Why go to Croatia? The unspoiled coastline, with its hundreds of islands and crystal clear waters. The gorgeous ancient walled cities, their beauty so unreal they find themselves starring in the Game of Thrones series and Star Wars movies. The food… wait, the food?
Perhaps that last reason is an afterthought, or maybe you’re concerned that this Balkan beauty isn’t much of a whizz in the kitchen. Croatia isn’t a destination that is known for its high quality cuisine after all – at least, not yet.
This is surely about to change, because this Adriatic superstar has a larder-full of fresh produce and a focus on traditional techniques and local sourcing. Here’s our pick of the very best foodie experiences Croatia has to offer. Tuck in, and find out why Balkan cuisine could well be the next big thing.
Paški sir is a hard sheep's cheese from the island of Pag has the taste of fresh sage dusted with crystals of sea salt. It's as tangy as parmesan and as piquant as mature cheddar, and its flavour is the result of the sheep's diet of wild herbs that carpet much of the island.
The island is linked to the mainland by a bridge at its southern end and a Jadrolinija ferry service from Prizna towards its northern extremity. Most of the island’s cheese producers are found around the town of Kolan, where there are also a couple of simple cheese shops and the Gligora cheese factory, which has tours and tastings.
You don’t need much truffle in a dish to give it a substantial earthy kick, just a fine dusting of white truffle on top of your pasta or a shaving or two of black truffle with your morning scrambled eggs can turn an otherwise standard plate of food into a decadently pungent dish.
Istria in northern Croatia is one of the world’s best truffle hunting grounds, and both black and white truffles are found beneath the oak trees of the Motovun forest along the river Mirna – the black in winter and spring, the white in autumn. Head out hunting with Zigante Tartufi, who once found the world’s biggest truffle, a whopper at 1.31kg, then take a seat in the restaurant for lunch – every dish, from the steak right down to the ice cream, comes with truffle.
A new crop of truffles was found in late 2014 near Zadar (in a top secret location); slightly less pungent than their northern siblings, they’re served atop fresh local seafood (tuna tartare, Adriatic shrimp) at Kaštel restaurant.
Bone dry, mouth-wateringly acidic and a taste so tart it just begs to be paired with the very freshest shellfish, Grk is the sort of wine it’s worth travelling for.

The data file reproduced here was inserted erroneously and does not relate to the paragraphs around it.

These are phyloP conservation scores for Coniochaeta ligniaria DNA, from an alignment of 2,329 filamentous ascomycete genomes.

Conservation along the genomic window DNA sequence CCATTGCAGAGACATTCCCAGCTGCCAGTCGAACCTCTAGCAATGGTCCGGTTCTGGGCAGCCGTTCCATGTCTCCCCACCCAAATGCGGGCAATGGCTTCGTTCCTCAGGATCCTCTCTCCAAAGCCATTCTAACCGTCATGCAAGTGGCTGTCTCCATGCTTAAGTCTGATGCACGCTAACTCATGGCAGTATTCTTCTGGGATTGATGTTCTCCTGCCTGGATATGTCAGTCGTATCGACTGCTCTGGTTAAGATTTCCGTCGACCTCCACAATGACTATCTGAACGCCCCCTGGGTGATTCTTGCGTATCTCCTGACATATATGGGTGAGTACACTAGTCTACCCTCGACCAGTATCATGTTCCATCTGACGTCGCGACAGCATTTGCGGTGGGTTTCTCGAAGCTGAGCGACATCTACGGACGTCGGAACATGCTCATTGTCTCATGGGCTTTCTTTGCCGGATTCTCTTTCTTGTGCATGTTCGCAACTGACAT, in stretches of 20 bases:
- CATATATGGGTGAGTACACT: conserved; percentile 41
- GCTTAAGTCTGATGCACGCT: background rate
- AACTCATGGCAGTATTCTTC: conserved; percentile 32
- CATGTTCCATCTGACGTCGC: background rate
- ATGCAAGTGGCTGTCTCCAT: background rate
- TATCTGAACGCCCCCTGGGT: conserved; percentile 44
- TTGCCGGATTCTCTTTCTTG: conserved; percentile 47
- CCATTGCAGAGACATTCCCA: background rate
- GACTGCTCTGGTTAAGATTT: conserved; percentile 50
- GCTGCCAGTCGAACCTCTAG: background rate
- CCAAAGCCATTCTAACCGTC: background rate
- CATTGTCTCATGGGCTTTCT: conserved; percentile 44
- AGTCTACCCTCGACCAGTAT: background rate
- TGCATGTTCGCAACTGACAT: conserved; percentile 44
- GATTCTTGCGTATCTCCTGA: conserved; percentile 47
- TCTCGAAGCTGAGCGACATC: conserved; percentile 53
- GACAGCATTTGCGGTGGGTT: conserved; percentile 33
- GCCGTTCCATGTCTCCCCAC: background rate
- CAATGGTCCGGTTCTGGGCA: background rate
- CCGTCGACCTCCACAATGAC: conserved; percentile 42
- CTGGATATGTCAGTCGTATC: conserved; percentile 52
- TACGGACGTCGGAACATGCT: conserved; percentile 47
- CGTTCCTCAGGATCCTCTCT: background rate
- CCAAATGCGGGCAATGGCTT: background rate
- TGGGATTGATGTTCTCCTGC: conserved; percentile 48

Good job really, since it’s only produced by a handful of vineyards around the town of Lumbarda on the island of Korčula (reached by Jadrolinija ferry from Split, Dubrovnik or Orebić on the mainland), the eponymous native grapes growing well in the sandy soil here.
Only a few hundred thousand bottles of Grk are made each year and the vast majority are snapped up by local hotels, which is a great excuse for dinner at Lešić Dimitri Palace, a seventeenth-century Bishop’s palace that is now home to a thoroughly modern hotel and restaurant. Start with a glass of Bire vineyard’s standard Grk, beautifully bone dry, before a bottle of their Grk Defora, aged sur lies (on the lees) for a deliciously yeasty flavour.
Beef stew should be so thick it doesn’t run across the plate, so dark it’s hard to discern meat from sauce and so hearty you need only one bowl for a complete meal.
Pašticada is all of these things, a meaty stew that takes hours, if not days, to prepare and is the pride and joy of every Croatian cook – if you spend Christmas Day in Croatia you will most likely be served this dish and no family will ever reveal their own special recipe. There will always be beef of course (generally silverside), as well as onions, wine and fruit, usually prunes.
Although pašticada can be found all over the country, it originates in Dalmatia and one of the best places to try it is Split, where waterfront konobaFife is as popular with locals as it is with tourists. Order pašticada with gnocchi, and a glass of red wine.
Love oysters? Then you’re going to love Ston. Don’t like the idea of slurping straight from the shell? Give it another go here and we reckon the briny treasures of the Adriatic will have you converted – these are some of the sweetest, tastiest oysters you’ll find anywhere.
They’ve been cultivated in the waters of Ston since Roman times and today, as you drive onto the southern end of the Pelješac peninsula, you’ll see the oyster beds just offshore.
Most visitors stop in Mali Ston for lunch overlooking the waters, but far quieter is Blaževo, where local company Delmata Travel will hook you up with oyster farmer and pisciculturist Dido for a boat trip out to the beds to pick your own. Returning to dry land, you’ll be served oysters along with sparkling wine and butarga, a cured fish roe that really is an acquired taste.